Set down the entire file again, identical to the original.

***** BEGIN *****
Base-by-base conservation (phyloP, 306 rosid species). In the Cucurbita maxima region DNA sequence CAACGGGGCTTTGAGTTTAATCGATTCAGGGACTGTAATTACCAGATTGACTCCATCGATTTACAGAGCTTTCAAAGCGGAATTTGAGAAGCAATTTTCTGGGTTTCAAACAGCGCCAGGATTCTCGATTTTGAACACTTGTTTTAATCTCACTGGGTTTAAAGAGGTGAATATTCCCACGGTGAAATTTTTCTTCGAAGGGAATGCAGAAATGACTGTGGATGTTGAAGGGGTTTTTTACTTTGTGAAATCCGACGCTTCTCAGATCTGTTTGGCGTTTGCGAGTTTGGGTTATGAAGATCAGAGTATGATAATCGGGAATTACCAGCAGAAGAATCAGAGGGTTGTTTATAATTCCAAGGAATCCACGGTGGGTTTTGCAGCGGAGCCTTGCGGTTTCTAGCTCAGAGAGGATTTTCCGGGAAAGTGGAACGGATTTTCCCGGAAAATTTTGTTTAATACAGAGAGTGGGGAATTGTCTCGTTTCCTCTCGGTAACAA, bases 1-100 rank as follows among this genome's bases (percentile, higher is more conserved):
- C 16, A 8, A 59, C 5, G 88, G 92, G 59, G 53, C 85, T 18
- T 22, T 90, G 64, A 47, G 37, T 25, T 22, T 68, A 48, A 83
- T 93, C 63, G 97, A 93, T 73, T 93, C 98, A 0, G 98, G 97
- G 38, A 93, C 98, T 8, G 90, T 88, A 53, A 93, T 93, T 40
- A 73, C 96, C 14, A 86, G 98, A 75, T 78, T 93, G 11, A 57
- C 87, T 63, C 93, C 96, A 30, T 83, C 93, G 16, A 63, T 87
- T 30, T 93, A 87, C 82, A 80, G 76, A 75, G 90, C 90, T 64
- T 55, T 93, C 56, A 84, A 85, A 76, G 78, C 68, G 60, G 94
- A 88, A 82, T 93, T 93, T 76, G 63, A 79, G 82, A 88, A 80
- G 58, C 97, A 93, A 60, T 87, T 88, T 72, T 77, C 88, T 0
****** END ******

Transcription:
Base-by-base conservation (phyloP, 306 rosid species). In the Cucurbita maxima region DNA sequence CAACGGGGCTTTGAGTTTAATCGATTCAGGGACTGTAATTACCAGATTGACTCCATCGATTTACAGAGCTTTCAAAGCGGAATTTGAGAAGCAATTTTCTGGGTTTCAAACAGCGCCAGGATTCTCGATTTTGAACACTTGTTTTAATCTCACTGGGTTTAAAGAGGTGAATATTCCCACGGTGAAATTTTTCTTCGAAGGGAATGCAGAAATGACTGTGGATGTTGAAGGGGTTTTTTACTTTGTGAAATCCGACGCTTCTCAGATCTGTTTGGCGTTTGCGAGTTTGGGTTATGAAGATCAGAGTATGATAATCGGGAATTACCAGCAGAAGAATCAGAGGGTTGTTTATAATTCCAAGGAATCCACGGTGGGTTTTGCAGCGGAGCCTTGCGGTTTCTAGCTCAGAGAGGATTTTCCGGGAAAGTGGAACGGATTTTCCCGGAAAATTTTGTTTAATACAGAGAGTGGGGAATTGTCTCGTTTCCTCTCGGTAACAA, bases 1-100 rank as follows among this genome's bases (percentile, higher is more conserved):
- C 16, A 8, A 59, C 5, G 88, G 92, G 59, G 53, C 85, T 18
- T 22, T 90, G 64, A 47, G 37, T 25, T 22, T 68, A 48, A 83
- T 93, C 63, G 97, A 93, T 73, T 93, C 98, A 0, G 98, G 97
- G 38, A 93, C 98, T 8, G 90, T 88, A 53, A 93, T 93, T 40
- A 73, C 96, C 14, A 86, G 98, A 75, T 78, T 93, G 11, A 57
- C 87, T 63, C 93, C 96, A 30, T 83, C 93, G 16, A 63, T 87
- T 30, T 93, A 87, C 82, A 80, G 76, A 75, G 90, C 90, T 64
- T 55, T 93, C 56, A 84, A 85, A 76, G 78, C 68, G 60, G 94
- A 88, A 82, T 93, T 93, T 76, G 63, A 79, G 82, A 88, A 80
- G 58, C 97, A 93, A 60, T 87, T 88, T 72, T 77, C 88, T 0